Inside Hot Chip's 100,000 Album Covers
Designers Nick Relph and Matthew Cooper told The Creators Project about how they used a custom algorithm to generate the art for 'Why Make Sense?' out May 18 on Domino Records.
GIF courtesy Domino Records. Images courtesy Matthew Cooper
Don't be alarmed when you pick up a copy of Hot Chip's new album Why Make Sense? (out May 18 on Domino Records) and notice that the person standing next to you has the same album, except it looks subtly (or completely) different. Designed by Nick Relph and Matthew Cooper, the album sleeve comes in 501 colors, with even more variations on its graphic image. Describing it as “a unique and bespoke printing technique,” Relph and Cooper used an algorithm to randomly alter the album's color and image for each vinyl pressing, resulting in hundreds of thousands of different combinations.
Cooper recently spoke to The Creators Project about the Why Make Sense? design and printing technique. While it turned out to be a rather tricky process, he noted that Relph had conceptual free-reign for the sleeve.
“One thing Nick said to me about when he was thinking about initial ideas for the cover is that he tried to ignore the album title Why Make Sense?,” Cooper said. “Everything he was coming up with was negative, so I don't think the title had much bearing on the finished design.”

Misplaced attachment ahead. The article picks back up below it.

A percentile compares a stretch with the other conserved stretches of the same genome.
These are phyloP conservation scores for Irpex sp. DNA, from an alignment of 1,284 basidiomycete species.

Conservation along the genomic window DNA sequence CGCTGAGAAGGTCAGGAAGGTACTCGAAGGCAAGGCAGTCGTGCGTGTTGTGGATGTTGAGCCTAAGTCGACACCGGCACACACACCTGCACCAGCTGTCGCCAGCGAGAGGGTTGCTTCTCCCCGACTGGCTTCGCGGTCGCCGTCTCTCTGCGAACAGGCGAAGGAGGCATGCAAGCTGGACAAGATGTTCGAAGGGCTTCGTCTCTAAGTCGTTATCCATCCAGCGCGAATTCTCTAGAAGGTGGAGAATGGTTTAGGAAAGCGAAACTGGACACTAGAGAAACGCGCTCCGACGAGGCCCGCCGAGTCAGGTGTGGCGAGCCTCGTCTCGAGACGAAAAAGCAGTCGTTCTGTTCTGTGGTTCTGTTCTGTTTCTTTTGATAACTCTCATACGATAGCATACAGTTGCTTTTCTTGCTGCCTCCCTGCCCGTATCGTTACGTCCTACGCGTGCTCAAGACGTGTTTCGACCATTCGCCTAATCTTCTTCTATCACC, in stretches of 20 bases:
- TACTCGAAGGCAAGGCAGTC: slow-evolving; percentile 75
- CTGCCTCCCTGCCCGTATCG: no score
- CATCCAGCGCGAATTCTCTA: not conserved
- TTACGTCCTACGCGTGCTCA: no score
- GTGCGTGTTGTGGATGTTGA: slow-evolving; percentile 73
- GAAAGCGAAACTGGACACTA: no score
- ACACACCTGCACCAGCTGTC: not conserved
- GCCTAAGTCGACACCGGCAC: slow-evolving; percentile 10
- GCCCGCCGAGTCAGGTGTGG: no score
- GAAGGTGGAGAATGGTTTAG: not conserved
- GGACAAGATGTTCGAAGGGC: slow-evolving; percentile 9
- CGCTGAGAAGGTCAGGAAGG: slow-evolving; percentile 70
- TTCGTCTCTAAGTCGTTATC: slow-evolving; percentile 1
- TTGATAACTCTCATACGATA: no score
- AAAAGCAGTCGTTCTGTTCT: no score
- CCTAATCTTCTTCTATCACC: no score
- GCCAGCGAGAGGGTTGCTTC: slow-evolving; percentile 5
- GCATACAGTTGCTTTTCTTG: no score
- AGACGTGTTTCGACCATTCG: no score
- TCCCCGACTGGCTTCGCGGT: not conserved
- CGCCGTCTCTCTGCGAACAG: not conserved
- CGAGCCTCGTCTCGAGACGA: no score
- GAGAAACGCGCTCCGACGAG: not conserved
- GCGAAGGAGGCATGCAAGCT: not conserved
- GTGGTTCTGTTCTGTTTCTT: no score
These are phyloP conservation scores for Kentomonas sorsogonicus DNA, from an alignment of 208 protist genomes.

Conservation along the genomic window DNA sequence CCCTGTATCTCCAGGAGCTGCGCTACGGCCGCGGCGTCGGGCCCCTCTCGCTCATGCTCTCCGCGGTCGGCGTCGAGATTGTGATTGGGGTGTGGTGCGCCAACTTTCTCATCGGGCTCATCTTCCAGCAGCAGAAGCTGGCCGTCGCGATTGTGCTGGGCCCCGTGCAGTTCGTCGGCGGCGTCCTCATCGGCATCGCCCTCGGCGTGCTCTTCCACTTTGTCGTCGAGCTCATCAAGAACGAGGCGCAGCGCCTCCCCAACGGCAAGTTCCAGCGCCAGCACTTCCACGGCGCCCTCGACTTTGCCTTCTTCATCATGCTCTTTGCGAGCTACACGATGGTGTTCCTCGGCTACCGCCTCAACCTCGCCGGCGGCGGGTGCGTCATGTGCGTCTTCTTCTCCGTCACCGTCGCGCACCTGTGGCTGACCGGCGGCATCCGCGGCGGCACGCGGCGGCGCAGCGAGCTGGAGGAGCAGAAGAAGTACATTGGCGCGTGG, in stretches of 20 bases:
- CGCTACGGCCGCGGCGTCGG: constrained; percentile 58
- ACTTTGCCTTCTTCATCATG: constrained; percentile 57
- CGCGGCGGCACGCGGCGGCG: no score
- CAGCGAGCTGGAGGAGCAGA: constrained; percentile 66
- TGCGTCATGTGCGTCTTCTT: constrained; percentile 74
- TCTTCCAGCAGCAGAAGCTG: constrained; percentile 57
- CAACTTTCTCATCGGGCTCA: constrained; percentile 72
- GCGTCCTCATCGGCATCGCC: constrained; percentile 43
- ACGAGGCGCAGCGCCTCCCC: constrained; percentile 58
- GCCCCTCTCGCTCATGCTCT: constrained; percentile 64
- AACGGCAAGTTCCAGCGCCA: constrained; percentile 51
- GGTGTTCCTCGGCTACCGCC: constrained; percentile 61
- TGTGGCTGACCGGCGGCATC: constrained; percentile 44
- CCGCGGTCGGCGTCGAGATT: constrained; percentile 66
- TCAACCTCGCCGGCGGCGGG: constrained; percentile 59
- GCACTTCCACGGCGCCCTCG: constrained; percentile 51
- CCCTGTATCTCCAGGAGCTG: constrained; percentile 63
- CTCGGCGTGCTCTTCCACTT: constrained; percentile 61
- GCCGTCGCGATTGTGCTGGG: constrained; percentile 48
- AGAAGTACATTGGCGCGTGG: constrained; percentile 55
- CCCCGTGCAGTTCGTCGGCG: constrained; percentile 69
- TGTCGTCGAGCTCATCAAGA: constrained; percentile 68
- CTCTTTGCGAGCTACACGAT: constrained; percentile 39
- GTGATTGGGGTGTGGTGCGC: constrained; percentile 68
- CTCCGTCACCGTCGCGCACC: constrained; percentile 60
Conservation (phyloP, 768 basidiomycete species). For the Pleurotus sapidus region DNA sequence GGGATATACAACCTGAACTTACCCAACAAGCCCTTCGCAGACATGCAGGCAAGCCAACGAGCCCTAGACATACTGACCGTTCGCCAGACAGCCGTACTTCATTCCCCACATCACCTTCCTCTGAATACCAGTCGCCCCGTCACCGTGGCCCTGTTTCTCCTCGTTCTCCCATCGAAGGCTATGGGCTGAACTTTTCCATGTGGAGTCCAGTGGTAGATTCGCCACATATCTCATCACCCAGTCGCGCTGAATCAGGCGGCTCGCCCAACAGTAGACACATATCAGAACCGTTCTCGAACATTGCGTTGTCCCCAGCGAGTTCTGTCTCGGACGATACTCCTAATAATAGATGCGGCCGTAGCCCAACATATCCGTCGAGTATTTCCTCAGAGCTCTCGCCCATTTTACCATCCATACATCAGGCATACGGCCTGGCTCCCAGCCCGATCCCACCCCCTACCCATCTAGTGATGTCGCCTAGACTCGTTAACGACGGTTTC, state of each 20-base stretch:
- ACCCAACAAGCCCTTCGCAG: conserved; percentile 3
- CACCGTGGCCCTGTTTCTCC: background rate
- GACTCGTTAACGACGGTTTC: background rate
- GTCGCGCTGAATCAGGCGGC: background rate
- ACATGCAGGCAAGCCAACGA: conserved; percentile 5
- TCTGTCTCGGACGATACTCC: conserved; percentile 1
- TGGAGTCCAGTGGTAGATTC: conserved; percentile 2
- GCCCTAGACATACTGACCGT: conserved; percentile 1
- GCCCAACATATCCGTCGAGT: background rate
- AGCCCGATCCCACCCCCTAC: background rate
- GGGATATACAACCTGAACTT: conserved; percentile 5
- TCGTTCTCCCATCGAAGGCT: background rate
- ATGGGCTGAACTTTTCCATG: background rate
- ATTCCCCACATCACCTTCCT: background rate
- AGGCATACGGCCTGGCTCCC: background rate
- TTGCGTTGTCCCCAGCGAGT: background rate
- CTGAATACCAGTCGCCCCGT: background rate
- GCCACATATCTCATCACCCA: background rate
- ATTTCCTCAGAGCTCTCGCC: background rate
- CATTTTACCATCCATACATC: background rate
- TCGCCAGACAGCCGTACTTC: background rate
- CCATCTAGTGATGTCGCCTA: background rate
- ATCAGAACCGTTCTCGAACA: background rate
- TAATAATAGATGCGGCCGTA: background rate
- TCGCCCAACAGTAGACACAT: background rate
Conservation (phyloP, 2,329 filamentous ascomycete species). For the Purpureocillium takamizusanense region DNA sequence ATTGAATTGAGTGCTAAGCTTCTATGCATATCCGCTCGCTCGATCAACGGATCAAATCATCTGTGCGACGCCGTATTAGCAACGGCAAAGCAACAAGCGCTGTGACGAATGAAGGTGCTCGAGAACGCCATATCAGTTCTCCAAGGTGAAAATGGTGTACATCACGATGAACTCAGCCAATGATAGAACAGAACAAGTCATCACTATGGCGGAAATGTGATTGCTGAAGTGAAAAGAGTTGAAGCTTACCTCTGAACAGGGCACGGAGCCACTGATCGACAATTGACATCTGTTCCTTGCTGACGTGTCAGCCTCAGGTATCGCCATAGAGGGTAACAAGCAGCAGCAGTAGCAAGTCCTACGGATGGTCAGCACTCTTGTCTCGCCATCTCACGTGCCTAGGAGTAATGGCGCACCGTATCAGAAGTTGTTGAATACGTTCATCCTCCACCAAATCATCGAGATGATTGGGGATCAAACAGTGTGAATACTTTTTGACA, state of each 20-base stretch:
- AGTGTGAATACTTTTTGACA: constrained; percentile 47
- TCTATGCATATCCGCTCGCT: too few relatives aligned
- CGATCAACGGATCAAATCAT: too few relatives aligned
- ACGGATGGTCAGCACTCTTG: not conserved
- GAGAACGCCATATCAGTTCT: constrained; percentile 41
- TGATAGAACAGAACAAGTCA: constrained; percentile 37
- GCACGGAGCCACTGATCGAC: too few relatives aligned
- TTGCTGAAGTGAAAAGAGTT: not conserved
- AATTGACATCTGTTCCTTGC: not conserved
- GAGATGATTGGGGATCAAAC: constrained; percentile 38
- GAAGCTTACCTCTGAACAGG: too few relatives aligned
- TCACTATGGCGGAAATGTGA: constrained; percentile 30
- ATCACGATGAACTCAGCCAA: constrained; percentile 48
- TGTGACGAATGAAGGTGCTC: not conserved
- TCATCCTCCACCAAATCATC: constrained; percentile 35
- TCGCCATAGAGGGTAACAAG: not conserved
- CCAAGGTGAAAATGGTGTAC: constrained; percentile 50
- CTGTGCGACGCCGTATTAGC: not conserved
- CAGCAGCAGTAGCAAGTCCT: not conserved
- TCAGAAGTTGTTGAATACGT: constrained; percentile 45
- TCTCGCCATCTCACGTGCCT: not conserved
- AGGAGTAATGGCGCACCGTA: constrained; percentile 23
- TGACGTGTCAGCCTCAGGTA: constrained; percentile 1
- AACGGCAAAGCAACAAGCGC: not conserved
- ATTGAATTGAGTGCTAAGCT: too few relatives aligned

Relph ultimately settled on a moiré-like pattern inspired by English artist Bridget Riley's optical illusion-laden work. Art critic Robert Melville once said, “No painter, dead or alive, has ever made us more aware of our eyes than Bridget Riley.” In a similar sense, Relph's moiré pattern makes viewers very aware of their eyes, which then focuses their attention on Why Make Sense?'s color and graphics variations—if, of course, they're perusing the vinyl in a record shop.
“Nick was quite interested in the variations being quite subtle,” Cooper said. “You've got hundreds and hundreds of different colors, but the difference in tone and shade of some of those colors is quite close.” The graphic's vertical lines are fixed, according to Cooper, while their algorithm alters the diagonal lines' orientation. Some of the diagonal lines almost become vertical, while others cut across at nearly 90 degrees.
Cooper explained that the trick was to push information on color and graphic swatch variations from InDesign into an Excel spreadsheet, in a way that could be recognized by the printer. While he and Relph devised their own way of doing this, Cooper wouldn't go into exact details—he doesn't want every Tom, Dick and Harry replicating their process.
“If you're holding it in your hand, there is an illusion of movement like a Bridget Riley painting... and if you were flipping through the vinyl racks at a record shop, you might find two that look really, really close,” he added. “In the same way as if you picked up two normal record or CD covers and looked at them, and said, 'Hold on a second, this one has a fleck of dirt on it, and this one has a slightly different color because it was made at the beginning of the print run.'”
While Why Make Sense?'s sleeve is visually attractive and conceptually satisfying, the potential number of design variations is also mathematically intriguing. Cooper said that total number of possible random color and image iterations surpasses 130,000. In other words, it's a true "meeting of the minds" between man and machine.
Hot Chip's Why Make Sense is out May 18 on Domino Records.